3.     Another reason that this group of people is suppressed to their lifestyle is because the people in these groups fail to make themselves be helped easily. As mentioned, one can’t fully blame this group’s characteristic of nobodiness because the children are brought up to the lifestyle. However, every human has free will and is able to make his/her own decisions and create his/her own morals, so technically, every member could just stop all the gangs and violence and let themselves be heard in a more peaceful manor. King states that “there are two types of laws: just and unjust… One has not only a legal but a moral responsibility to obey just laws. Conversely, one has a moral responsibility to disobey unjust laws”(King Lines 128-131). In this case, the people of destitution disobey just laws. Why can’t they just obey the just laws and then ask for help as a community? The members of this group make it very difficult to be helped because of how dangerous they are. During the times of major segregation, Martin Luther King, Jr. was the peaceful protester that wanted to cooperate with the white people and Malcolm X was the very aggressive protestor that wanted separation and annihilation of the white people. Who do you think the government actually considered negotiating with? During 2017, this destitute group of people make themselves almost unapproachable. With huge gangs controlling an area with illegal weapons, with men running a drug trade business with dangerous security, the government isn’t able to send people to break-up and heal these groups without losing too many of their own “good guys.” So, by being very difficult to be helped, nobody at any part of society wants to fix the problems this group has. The destitute groups basically initiate their own sense of nobodiness by making themselves unhelpable and are left wondering why no one will help them through their suffering--although societies aren’t giving much effort to help anyways.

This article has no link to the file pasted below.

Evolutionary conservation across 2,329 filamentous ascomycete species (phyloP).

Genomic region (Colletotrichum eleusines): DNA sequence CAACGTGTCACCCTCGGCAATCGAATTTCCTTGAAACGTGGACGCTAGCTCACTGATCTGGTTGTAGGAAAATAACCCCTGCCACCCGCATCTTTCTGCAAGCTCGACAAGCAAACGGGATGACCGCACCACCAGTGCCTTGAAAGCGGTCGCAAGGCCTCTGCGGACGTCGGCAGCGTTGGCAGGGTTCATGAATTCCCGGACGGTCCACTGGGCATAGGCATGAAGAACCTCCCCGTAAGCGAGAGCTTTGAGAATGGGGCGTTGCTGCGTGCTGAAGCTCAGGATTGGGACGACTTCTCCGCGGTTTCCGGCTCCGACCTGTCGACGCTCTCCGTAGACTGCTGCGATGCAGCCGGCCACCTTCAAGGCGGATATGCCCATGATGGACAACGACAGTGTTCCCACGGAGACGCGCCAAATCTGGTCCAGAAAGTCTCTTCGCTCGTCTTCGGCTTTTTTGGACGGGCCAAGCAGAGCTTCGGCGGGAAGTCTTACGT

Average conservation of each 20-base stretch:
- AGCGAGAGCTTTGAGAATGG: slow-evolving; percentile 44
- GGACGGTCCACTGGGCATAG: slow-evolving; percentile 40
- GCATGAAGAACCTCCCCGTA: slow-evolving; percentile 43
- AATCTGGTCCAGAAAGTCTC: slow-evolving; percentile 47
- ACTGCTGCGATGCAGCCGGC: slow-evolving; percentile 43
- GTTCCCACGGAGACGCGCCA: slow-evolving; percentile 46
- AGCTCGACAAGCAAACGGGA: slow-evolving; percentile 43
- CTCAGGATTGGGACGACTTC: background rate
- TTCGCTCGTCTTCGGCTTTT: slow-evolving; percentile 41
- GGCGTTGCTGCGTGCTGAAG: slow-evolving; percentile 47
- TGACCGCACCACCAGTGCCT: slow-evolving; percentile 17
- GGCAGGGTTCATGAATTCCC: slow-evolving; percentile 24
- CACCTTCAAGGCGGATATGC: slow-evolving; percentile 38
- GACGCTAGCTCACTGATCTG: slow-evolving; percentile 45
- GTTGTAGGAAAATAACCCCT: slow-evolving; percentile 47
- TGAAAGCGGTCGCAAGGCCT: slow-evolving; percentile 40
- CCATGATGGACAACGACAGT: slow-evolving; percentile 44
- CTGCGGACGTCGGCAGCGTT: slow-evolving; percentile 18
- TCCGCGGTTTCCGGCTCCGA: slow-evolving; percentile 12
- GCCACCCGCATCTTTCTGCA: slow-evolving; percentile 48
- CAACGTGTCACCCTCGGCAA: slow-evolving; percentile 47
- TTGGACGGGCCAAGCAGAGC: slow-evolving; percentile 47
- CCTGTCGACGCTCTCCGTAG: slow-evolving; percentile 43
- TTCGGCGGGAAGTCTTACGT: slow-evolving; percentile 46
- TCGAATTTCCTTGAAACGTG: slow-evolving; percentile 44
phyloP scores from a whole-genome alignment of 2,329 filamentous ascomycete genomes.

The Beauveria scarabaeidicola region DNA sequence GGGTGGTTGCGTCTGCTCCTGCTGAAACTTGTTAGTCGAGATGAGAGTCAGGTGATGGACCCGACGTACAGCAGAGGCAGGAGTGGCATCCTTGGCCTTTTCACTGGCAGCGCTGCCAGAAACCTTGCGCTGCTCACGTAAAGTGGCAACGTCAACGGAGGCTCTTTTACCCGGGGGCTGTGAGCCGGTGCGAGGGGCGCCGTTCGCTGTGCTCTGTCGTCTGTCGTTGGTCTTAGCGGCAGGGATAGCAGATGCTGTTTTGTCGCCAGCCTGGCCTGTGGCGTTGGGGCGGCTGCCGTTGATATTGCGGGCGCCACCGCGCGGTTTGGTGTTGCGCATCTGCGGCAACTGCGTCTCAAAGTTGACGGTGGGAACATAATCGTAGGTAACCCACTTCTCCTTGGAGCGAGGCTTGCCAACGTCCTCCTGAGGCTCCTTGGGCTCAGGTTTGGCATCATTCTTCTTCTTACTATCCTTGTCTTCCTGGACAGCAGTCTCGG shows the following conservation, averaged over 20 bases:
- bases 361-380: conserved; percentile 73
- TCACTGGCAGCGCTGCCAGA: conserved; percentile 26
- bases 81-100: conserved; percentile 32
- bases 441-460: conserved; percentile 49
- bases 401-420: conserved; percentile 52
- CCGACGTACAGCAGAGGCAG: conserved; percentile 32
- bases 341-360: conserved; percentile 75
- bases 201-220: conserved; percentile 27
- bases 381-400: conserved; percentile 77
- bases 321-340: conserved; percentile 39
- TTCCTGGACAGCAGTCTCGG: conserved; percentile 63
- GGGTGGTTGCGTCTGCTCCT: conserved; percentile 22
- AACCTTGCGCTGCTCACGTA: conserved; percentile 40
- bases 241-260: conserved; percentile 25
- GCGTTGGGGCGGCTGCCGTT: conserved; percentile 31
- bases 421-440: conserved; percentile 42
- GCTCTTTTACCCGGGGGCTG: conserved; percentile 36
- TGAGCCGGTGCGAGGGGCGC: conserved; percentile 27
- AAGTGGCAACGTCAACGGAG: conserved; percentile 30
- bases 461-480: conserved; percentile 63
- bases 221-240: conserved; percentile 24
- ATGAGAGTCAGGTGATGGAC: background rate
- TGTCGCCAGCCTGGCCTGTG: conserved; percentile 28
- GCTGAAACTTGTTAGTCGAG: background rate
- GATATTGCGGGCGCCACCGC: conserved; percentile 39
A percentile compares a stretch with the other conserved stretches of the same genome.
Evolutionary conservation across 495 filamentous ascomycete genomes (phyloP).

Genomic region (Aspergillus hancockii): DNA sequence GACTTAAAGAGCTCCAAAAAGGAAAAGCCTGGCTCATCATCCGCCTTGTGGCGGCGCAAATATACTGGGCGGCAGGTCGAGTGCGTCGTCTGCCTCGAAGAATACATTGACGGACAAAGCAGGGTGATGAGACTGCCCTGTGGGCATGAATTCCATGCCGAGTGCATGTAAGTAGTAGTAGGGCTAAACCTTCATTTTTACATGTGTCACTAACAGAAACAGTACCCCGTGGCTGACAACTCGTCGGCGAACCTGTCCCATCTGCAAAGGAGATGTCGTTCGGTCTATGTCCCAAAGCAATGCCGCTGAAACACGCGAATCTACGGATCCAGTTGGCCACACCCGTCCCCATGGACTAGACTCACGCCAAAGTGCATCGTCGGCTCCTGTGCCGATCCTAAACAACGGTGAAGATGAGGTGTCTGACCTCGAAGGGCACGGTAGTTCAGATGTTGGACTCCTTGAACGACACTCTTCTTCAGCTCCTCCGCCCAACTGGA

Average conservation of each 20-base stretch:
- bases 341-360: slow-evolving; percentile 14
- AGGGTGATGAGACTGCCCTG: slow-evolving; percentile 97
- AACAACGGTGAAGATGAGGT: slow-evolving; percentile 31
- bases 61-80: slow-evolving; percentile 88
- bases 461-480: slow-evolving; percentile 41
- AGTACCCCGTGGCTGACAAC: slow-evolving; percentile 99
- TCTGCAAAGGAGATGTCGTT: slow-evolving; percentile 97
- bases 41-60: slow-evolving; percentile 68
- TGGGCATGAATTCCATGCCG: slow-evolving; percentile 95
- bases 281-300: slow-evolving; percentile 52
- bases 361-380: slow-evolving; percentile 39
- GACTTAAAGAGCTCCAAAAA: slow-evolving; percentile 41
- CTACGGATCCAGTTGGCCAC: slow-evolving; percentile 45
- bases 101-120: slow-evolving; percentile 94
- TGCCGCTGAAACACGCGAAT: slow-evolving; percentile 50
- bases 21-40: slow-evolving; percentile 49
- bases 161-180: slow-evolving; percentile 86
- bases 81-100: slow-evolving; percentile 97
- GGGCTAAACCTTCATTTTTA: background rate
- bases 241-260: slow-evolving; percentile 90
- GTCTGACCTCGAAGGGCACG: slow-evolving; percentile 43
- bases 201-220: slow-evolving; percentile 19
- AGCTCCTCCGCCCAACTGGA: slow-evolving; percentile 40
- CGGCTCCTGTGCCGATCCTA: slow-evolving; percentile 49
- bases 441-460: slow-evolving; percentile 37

4.     With healthy tension, this group can achieve great help. King mentions that by breaking unjust laws, tension is created between a group and its controller in a healthy way--progress can be made. For the destitute groups, tension is created when they break just laws and do immoral things. Only a few people have tried helping this group in these circumstances. For example, Homeboy Industries is an organization created to take in gang member and other members from the destitute group and give them education and skills to apply for jobs and properly take care of a family. This is definitely a step in the right direction, but it could move much faster if the destitute group would create a healthy tension. With healthy tension, schools can be built with good teachers, broke-down neighborhoods can be refurbished, and police can become educated to handle these areas more effectively and safely.
  5.     In the end, the destitute group suffers and experiences a sense of nobodiness. Normal society doesn’t care enough to help fix the problems of this group and the people don’t make themselves very approachable for the government and society to help them in the first place. The destitute group definitely has tension, but it’s created with violence and immorality. By lessening the violence and shifting all the energy of this group towards healthy tension, real and positive change can really be made.